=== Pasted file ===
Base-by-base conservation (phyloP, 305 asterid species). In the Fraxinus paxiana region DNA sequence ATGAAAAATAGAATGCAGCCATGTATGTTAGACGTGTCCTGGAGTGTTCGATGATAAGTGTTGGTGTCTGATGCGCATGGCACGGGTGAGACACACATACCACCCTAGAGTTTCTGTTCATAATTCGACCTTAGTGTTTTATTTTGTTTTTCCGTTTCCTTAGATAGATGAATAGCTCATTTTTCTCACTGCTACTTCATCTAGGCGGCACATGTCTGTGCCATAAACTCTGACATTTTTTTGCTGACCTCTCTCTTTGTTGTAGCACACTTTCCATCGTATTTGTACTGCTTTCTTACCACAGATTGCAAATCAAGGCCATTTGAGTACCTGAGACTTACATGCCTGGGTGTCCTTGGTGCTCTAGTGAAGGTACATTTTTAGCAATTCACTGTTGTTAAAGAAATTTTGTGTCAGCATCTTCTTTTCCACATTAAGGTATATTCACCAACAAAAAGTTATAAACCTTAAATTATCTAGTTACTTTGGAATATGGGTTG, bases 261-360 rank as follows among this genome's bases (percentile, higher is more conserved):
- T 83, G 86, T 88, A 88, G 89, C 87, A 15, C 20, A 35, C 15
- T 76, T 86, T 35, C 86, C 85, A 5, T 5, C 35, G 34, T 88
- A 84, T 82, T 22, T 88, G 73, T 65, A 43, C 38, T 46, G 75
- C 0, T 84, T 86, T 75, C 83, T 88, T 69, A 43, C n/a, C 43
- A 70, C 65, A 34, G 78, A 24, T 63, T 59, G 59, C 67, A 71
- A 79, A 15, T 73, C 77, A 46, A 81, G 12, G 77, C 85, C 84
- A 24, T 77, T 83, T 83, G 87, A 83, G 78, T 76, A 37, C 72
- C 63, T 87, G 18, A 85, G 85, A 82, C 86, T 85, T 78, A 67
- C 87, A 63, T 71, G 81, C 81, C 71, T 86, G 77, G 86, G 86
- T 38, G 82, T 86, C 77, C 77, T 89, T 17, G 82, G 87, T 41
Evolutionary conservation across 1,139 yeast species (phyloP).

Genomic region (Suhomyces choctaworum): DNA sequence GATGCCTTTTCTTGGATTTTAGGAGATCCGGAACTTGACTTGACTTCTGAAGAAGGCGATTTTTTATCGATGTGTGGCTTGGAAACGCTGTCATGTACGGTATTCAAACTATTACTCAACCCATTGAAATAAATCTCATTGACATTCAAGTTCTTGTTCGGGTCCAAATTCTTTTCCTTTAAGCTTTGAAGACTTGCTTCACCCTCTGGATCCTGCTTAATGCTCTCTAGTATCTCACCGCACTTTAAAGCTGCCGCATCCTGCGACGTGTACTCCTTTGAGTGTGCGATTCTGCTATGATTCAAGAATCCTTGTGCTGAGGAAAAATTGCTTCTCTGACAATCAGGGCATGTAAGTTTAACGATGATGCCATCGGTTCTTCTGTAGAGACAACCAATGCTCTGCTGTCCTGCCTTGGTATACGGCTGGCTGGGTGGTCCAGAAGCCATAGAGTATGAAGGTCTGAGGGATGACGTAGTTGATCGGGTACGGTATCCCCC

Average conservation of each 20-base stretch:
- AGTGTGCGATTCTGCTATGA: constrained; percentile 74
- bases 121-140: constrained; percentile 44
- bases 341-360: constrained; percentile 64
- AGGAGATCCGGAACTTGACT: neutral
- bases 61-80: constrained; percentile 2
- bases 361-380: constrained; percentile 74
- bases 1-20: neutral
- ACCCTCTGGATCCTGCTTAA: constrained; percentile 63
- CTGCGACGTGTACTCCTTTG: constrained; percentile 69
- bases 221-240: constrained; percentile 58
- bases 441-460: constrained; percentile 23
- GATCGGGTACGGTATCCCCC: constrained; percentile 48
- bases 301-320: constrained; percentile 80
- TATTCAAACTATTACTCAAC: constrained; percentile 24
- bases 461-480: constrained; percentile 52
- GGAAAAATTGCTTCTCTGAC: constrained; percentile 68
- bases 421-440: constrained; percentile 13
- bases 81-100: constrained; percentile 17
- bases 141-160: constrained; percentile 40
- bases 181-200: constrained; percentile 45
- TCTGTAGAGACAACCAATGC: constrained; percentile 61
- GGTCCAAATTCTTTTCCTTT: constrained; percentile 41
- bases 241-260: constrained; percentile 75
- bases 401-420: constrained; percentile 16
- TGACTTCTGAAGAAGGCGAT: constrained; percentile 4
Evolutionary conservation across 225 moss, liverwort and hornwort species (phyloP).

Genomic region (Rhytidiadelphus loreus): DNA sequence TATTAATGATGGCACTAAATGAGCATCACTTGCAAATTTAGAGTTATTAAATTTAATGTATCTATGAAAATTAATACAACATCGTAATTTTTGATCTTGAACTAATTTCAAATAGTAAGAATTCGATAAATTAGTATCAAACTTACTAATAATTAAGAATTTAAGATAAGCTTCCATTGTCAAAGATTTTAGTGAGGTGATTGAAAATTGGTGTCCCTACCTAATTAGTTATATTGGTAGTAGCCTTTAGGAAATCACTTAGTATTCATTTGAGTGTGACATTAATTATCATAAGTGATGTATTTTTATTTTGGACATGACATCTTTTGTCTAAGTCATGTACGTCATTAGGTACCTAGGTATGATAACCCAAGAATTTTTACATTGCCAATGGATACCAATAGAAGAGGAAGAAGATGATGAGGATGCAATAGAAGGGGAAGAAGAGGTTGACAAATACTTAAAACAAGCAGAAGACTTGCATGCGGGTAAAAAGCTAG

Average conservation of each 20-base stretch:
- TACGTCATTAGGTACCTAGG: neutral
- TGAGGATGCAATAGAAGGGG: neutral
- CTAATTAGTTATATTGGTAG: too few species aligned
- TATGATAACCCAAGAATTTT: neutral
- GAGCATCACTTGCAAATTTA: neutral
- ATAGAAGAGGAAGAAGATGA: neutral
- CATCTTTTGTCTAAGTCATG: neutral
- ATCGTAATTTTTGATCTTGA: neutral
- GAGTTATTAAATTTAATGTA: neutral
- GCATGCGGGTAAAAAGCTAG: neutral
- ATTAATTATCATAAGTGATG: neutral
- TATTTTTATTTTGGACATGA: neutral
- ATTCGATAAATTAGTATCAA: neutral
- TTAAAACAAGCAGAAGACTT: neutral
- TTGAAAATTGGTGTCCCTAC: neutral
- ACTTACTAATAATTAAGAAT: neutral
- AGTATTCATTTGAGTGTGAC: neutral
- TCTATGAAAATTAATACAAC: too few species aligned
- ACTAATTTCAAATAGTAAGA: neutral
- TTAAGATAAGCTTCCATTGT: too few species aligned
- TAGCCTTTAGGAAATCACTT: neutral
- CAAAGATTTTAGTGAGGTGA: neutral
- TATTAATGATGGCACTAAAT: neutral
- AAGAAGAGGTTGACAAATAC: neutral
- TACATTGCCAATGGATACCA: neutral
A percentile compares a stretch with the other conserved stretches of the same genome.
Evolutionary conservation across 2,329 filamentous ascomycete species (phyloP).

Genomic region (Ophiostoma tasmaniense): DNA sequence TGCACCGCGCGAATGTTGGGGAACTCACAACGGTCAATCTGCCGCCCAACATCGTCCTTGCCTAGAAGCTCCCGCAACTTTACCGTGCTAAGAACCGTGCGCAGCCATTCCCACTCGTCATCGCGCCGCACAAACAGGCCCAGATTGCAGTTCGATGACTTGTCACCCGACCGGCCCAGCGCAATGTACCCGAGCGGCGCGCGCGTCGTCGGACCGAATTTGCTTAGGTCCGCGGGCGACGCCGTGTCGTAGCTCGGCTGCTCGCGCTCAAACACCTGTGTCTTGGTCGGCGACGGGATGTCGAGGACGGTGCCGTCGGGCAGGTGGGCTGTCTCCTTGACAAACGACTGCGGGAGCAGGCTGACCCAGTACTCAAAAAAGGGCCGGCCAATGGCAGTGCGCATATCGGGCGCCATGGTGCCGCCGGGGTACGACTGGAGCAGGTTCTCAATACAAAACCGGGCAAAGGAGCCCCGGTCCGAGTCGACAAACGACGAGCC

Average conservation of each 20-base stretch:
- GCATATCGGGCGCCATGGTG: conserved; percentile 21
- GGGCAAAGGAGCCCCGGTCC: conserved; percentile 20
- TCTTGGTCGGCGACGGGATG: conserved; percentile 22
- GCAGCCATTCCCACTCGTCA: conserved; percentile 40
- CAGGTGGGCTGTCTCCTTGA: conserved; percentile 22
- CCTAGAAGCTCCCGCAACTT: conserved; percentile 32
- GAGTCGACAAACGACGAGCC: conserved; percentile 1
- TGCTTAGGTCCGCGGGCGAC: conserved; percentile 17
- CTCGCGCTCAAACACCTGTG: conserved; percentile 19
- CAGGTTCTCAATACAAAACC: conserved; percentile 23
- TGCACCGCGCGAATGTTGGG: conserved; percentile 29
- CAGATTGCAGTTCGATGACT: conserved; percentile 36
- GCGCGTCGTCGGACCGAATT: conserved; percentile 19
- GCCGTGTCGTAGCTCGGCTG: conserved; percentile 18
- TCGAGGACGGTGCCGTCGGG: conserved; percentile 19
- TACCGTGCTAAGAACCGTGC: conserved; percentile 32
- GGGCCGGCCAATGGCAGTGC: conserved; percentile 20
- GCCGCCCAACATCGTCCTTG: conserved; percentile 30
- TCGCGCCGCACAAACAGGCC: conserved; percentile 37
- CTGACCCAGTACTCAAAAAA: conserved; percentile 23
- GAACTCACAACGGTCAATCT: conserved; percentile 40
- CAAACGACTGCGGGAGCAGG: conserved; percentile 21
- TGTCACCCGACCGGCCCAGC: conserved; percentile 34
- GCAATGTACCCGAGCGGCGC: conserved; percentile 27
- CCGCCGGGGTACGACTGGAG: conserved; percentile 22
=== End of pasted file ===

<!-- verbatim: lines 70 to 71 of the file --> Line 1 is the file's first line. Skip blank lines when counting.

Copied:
Genomic region (Ophiostoma tasmaniense): DNA sequence TGCACCGCGCGAATGTTGGGGAACTCACAACGGTCAATCTGCCGCCCAACATCGTCCTTGCCTAGAAGCTCCCGCAACTTTACCGTGCTAAGAACCGTGCGCAGCCATTCCCACTCGTCATCGCGCCGCACAAACAGGCCCAGATTGCAGTTCGATGACTTGTCACCCGACCGGCCCAGCGCAATGTACCCGAGCGGCGCGCGCGTCGTCGGACCGAATTTGCTTAGGTCCGCGGGCGACGCCGTGTCGTAGCTCGGCTGCTCGCGCTCAAACACCTGTGTCTTGGTCGGCGACGGGATGTCGAGGACGGTGCCGTCGGGCAGGTGGGCTGTCTCCTTGACAAACGACTGCGGGAGCAGGCTGACCCAGTACTCAAAAAAGGGCCGGCCAATGGCAGTGCGCATATCGGGCGCCATGGTGCCGCCGGGGTACGACTGGAGCAGGTTCTCAATACAAAACCGGGCAAAGGAGCCCCGGTCCGAGTCGACAAACGACGAGCC

Average conservation of each 20-base stretch: